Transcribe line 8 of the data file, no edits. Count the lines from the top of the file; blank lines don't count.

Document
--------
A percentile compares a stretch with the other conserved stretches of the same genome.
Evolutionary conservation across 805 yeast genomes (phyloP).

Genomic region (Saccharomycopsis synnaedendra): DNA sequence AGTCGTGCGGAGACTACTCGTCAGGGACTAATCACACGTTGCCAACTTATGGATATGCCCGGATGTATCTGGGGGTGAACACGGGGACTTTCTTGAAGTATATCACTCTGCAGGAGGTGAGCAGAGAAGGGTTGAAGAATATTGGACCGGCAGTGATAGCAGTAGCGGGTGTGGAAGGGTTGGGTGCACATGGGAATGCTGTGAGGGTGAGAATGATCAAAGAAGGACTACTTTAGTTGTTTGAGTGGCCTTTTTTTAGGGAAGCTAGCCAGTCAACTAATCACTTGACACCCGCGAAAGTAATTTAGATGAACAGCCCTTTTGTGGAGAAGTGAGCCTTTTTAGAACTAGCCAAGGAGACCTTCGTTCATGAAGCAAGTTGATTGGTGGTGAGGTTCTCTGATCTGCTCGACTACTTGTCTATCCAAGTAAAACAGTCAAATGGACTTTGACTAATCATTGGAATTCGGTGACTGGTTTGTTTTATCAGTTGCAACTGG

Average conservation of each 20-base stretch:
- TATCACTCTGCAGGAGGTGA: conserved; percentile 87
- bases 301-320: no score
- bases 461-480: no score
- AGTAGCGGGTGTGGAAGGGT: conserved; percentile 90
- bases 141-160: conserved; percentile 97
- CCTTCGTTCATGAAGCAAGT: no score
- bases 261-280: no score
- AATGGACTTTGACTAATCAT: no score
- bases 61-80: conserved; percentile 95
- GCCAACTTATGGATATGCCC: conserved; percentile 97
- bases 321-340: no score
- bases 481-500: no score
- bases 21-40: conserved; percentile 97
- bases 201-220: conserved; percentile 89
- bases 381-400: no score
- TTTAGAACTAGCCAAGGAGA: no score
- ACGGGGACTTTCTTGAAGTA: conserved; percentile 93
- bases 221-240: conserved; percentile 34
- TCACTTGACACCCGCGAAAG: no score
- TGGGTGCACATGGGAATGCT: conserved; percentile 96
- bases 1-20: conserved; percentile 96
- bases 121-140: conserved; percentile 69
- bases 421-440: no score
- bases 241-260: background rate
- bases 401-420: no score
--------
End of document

- AGTAGCGGGTGTGGAAGGGT: conserved; percentile 90